Stress Tests

A stress test can be used to test for heart disease. Stress tests are tests performed by a doctor and/or trained technician to determine the amount of stress that your heart can manage before developing either an abnormal rhythm or evidence of ischemia (not enough blood flow to the heart muscle).

There are many different types of stress tests, including:

Treadmill stress test

As long as you can walk and have a normal ECG, this is normally the first stress test performed. You walk on a treadmill while being monitored to see how far you walk and if you develop chest pain or changes in your ECG that suggest that your heart is not getting enough blood.

Cardiolite Stress Test

A Cardiolite Stress Test helps diagnose coronary artery disease or identifies areas of the heart that lack an adequate blood supply due to narrowed or blocked coronary arteries. Coronary arteries are located on the outside of the heart and bring oxygen rich blood to the heart muscle. While walking on a treadmill Cardiolite is injected at peak exercise through an I.V. in the arm. Cardiolite (a radioactive substance known as a tracer) travels in the blood stream to the heart where it is picked up by the heart muscle cells. Areas of the heart muscle that lack an adequate blood supply pick up the tracer very slowly or not at all. After exercising you will be asked to report to the Radiology Department for the imaging session. The tracer emits a small amount of radioactivity that will be detected by a special scanning camera one hour later in Radiology. This session will last about 30 minutes. If the heart muscle receives less blood supply than the rest of the heart muscle because of narrowed or blocked coronary arteries, this scan will show less tracer in that area of the heart muscle. The scan helps the physician determine areas of the heart muscle that do not receive enough blood supply. An additional resting scan is needed to determine what the heart looks like at rest. This test may be done before the exercise portion of the test. Allow three hours for this scan and remember to fast and avoid cigarettes, chewing tobacco and pipe tobacco six hours prior to the scheduled appointment. The Cardiologist will read the test and serious concerns will be reported to your physician immediately. Test results will be mailed to your physician.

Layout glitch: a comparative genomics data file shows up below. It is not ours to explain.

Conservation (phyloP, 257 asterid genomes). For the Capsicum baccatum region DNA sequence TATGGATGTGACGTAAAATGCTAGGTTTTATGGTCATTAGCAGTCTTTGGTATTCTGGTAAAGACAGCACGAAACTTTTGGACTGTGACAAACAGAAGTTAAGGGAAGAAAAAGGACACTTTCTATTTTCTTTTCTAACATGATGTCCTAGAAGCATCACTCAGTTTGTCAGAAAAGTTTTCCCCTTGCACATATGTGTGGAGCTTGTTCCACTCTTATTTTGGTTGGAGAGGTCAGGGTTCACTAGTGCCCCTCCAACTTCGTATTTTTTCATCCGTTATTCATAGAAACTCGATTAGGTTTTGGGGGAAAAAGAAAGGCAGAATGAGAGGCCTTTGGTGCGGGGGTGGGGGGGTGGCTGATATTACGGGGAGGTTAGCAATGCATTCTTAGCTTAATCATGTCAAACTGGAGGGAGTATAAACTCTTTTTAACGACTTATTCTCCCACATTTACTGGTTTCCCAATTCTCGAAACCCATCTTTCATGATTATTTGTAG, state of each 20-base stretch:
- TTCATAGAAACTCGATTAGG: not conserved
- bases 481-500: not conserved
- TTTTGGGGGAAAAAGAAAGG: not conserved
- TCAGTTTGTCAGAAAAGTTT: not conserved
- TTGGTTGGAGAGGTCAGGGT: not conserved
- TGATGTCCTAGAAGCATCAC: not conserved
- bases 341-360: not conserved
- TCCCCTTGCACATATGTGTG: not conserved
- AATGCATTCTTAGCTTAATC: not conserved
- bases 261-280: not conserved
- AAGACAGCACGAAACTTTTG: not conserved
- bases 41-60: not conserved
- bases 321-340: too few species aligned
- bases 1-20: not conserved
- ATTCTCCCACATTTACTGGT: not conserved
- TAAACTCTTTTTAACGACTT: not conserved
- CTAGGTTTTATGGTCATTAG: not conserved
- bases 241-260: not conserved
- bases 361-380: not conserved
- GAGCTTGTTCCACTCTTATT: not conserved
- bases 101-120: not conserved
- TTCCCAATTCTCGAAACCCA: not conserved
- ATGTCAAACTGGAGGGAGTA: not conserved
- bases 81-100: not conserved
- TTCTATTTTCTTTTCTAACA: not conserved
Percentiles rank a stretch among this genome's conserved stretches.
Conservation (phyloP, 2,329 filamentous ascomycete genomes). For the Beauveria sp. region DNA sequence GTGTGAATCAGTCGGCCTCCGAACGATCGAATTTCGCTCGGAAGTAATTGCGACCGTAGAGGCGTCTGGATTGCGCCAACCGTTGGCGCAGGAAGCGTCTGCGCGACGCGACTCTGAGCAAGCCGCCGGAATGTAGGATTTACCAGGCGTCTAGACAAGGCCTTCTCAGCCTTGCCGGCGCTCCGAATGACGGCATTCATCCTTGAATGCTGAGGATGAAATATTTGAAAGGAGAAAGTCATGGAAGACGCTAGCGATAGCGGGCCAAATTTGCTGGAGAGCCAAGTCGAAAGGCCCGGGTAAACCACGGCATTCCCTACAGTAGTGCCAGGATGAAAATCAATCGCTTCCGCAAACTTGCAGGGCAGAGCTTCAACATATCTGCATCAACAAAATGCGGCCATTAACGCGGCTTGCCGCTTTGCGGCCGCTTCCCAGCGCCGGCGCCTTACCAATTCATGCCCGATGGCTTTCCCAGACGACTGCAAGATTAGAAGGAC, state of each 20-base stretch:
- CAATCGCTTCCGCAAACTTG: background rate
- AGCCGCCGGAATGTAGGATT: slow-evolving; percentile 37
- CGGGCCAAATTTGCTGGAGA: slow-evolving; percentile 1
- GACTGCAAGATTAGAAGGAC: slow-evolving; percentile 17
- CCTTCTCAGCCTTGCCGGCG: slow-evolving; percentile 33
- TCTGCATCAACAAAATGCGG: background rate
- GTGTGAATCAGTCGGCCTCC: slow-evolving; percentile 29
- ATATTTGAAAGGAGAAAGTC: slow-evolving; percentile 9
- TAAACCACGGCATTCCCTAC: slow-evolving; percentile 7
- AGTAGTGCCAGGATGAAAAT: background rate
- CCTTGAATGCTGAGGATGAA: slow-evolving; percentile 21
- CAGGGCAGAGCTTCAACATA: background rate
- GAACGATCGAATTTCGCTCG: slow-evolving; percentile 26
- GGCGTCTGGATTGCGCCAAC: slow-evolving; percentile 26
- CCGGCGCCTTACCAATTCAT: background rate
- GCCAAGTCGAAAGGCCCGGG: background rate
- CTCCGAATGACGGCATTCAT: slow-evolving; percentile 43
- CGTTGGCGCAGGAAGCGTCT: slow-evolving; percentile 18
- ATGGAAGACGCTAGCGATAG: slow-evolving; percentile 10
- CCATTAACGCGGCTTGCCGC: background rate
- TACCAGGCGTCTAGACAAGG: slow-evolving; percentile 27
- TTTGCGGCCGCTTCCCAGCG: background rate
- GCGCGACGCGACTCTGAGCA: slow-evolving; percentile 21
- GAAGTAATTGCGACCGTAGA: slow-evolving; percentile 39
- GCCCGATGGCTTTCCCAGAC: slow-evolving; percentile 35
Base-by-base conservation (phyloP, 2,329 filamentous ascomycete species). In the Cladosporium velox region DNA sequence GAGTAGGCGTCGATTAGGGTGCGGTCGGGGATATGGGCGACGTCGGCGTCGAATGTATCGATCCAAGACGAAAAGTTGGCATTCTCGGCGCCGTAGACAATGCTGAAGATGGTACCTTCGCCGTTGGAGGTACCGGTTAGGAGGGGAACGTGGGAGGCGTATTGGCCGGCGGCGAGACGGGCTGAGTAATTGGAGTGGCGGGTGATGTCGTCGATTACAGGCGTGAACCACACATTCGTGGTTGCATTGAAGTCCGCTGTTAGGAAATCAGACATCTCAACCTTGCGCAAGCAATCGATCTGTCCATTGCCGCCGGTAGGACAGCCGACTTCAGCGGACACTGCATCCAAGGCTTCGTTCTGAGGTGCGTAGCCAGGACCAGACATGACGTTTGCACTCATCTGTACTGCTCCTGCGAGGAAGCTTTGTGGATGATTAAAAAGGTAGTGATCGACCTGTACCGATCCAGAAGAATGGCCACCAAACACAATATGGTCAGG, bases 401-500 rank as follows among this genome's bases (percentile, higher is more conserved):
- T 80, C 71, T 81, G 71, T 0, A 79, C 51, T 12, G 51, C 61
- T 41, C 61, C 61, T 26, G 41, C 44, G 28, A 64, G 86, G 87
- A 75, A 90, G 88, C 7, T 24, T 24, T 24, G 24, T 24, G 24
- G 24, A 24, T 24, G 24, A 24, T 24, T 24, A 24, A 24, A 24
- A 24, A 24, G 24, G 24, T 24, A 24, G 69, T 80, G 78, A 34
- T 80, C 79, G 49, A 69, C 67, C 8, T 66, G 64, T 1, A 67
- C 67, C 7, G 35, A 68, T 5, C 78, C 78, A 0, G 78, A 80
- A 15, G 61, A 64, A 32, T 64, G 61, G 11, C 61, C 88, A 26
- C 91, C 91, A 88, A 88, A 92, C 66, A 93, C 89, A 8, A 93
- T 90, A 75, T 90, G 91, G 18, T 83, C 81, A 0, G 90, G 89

IMPORTANT TESTING INSTRUCTIONS:

  • DO NOT EAT, DRINK OR SMOKE SIX HOURS BEFORE THE TEST
  • Allow approximately three hours for the test
  • Wear or bring comfortable, loose fitting clothing and rubber-soled walking shoes. Sneakers and a short sleeve button down shirt are ideal. A changing area is provided for your convenience.
  • If you are currently taking any heart or blood pressure medicine check with your Cardiologist. He may ask you to stop taking certain medication a day or two before the test.
  • If you are a diabetic taking insulin, notify your doctor for possible dosage adjustments.
  • Before the test, you will be given an explanation of the test and you will be asked to sign a consent form. Feel free to ask any questions.

What Happens During the Test?

Several electrodes (adhesive patches) will be placed on your chest to record heart activity during exercise. You will be shown how to properly use the treadmill with support railings or a stationary bicycle. The treadmill will start slowly, and the speed and incline will increase gradually. The exercise portion usually lasts about 9-12 minutes. You will be instructed to report any symptoms such as chest discomfort, dizziness, and shortness of breath or leg fatigue. When you have completed the test, you will rest for another five -10 minutes while your blood pressure and electrocardiogram are monitored. You will be asked to report for the second scanning session, which last about 30 minutes.

Is the Cardiolite Stress Test Safe?

The radiation exposure during the test is small (less than a chest X-ray), and the doses are safe. The scanning camera detects the Cardiolite; it does not take x-rays. However, if you are pregnant, suspect you may be or are a nursing mother, discuss the test with your doctor. The exercise test is generally safe. A small amount of risk exists with any test that stresses the heart. Possible rare complications include abnormal heart rhythm or heart attack. Experienced personnel are available to handle any emergency.